It is abundantly evident now that strict enforcement of Parliamentary rules is a very urgent need of the country. One way to do it is to alter a few rules that impede the legislative business of Parliament. For instance, why must a Member’s demise be the reason for shutting down a House for a whole day?

Mourning at the cost of the taxpayers’ money is abhorrent. Secondly, since the current method of appointing the Speaker of each of the two Houses seems to be a source of embarrassment for those in that Chair, it may well be time to appoint a team of retired High Court judges to the Speaker’s post. They can be certainly expected to be impartial and courageous — provided of, course, that the mode of their selection is itself impartially done through complete transparency subjected to the purview of the Right to Information Act.

Arvind Lavakare has been a freelance writer since 1957. He has written and spoken on sports on radio and TV. He currently writes on political issues regularly. His writings include a book on Article 370 of the Indian Constitution.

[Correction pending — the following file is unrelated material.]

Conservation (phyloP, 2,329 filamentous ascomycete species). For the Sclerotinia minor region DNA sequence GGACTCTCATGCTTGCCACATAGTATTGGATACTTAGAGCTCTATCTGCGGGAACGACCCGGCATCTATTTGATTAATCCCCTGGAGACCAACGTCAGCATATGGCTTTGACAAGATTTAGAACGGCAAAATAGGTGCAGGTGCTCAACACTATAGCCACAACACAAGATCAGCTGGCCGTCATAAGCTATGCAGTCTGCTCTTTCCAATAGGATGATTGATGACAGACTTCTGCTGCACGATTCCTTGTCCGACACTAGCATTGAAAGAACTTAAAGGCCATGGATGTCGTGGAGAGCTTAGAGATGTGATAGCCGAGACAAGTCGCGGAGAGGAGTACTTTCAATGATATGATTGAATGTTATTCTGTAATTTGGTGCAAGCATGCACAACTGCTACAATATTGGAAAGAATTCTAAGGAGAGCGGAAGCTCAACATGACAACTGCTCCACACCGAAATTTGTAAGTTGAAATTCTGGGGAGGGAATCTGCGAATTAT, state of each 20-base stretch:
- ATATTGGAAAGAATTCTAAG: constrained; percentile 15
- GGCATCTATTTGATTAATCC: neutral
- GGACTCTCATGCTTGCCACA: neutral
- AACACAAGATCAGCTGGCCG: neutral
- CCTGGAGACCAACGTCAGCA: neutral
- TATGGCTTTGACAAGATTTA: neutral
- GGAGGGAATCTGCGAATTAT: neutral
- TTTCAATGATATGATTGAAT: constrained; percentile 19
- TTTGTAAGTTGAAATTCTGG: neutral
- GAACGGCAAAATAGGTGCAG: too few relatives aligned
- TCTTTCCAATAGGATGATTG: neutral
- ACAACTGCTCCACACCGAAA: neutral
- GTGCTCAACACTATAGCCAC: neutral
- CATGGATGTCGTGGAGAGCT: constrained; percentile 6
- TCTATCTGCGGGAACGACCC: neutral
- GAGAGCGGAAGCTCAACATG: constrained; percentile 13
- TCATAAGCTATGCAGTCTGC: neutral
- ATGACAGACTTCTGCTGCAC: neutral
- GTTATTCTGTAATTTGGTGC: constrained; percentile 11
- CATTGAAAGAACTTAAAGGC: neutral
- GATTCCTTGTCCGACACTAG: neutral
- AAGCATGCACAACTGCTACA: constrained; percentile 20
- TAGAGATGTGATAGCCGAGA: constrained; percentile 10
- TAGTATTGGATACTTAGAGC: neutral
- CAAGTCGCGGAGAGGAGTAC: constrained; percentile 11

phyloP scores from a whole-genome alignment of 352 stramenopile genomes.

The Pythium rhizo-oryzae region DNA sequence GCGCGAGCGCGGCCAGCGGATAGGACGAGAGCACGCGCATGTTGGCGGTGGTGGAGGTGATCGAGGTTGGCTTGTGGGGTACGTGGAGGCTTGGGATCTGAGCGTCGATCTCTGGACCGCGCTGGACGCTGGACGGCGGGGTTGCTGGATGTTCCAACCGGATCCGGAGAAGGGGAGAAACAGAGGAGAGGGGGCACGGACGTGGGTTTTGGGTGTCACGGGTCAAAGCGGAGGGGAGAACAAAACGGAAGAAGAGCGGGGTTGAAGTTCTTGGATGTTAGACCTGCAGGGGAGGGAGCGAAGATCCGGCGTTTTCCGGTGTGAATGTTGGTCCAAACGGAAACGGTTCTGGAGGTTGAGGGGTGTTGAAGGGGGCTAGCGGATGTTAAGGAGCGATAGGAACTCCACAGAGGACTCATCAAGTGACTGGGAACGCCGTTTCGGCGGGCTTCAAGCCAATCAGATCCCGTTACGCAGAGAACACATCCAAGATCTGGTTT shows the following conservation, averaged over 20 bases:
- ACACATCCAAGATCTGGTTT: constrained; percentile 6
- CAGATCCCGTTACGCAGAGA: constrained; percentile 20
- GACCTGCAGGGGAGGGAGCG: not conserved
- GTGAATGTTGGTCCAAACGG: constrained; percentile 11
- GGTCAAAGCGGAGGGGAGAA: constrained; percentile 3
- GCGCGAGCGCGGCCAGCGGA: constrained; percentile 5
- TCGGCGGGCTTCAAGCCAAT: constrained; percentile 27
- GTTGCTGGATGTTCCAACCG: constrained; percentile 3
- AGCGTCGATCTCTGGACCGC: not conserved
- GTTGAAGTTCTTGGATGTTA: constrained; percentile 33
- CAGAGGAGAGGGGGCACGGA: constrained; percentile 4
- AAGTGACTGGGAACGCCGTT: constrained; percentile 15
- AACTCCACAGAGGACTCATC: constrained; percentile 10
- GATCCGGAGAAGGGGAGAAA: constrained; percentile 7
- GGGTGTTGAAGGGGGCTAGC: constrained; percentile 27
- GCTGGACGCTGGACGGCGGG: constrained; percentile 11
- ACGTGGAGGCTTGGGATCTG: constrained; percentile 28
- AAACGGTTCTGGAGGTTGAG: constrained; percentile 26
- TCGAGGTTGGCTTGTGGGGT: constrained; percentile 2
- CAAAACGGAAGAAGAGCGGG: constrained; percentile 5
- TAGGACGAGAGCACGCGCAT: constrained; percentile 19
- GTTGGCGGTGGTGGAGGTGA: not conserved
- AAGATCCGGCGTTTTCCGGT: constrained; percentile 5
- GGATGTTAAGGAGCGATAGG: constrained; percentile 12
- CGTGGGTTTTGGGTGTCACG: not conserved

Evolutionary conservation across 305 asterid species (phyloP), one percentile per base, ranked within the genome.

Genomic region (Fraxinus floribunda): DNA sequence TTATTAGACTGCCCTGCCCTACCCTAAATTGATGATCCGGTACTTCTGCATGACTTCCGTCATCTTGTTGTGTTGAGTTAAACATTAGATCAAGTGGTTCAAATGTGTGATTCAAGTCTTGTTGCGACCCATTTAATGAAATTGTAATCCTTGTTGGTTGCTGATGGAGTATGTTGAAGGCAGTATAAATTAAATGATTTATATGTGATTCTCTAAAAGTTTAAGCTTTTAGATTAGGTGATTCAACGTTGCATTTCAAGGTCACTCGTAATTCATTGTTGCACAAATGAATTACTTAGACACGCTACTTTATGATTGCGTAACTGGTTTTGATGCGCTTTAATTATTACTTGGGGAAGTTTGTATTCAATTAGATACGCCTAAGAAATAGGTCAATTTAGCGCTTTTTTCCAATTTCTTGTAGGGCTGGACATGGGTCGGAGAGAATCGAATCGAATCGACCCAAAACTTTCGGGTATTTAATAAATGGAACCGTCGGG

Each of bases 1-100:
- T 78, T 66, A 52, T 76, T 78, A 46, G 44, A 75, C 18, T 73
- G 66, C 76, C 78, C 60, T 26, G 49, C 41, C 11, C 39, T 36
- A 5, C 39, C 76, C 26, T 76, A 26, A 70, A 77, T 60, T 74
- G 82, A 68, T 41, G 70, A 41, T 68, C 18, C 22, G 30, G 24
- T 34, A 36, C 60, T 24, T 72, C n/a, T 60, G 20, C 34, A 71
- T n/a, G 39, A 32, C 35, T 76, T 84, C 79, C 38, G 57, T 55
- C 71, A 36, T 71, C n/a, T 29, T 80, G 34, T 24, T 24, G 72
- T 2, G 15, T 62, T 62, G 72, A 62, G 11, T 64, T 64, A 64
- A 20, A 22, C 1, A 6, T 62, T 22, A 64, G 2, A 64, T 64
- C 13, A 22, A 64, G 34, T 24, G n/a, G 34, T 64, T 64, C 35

His freelancing career began in "The Times of India" with a sports article published when he was a month shy of 20 years of age. He was also a regular political affairs columnist first for for five years or so and then shifted to He also wrote extensively for "till it stopped publication."


  1. It’s neither the opposition nor the ruling party that is responsible for non functioning Houses, it’s the Speaker and chairperson of LS/RS who are.
    There is no reason for them to panic at the first sign of trouble to adjourn houses for some time or for the day.Doors must be closed(as in cinema halls for national anthem), mikes switched off if necessary but no adjournment allowed till closing time/the members see reason or shout themselves till vocal cord paralysis; in any case the country is going to waste money either way but why should there be paid holidays, they must keep sitting through all disturbance, nobody is going to come to physical harm by sitting, so why exhibit escapism from problems.In addition all those who absent themselves even for short periods must be marked absent for the day to lose all benefits.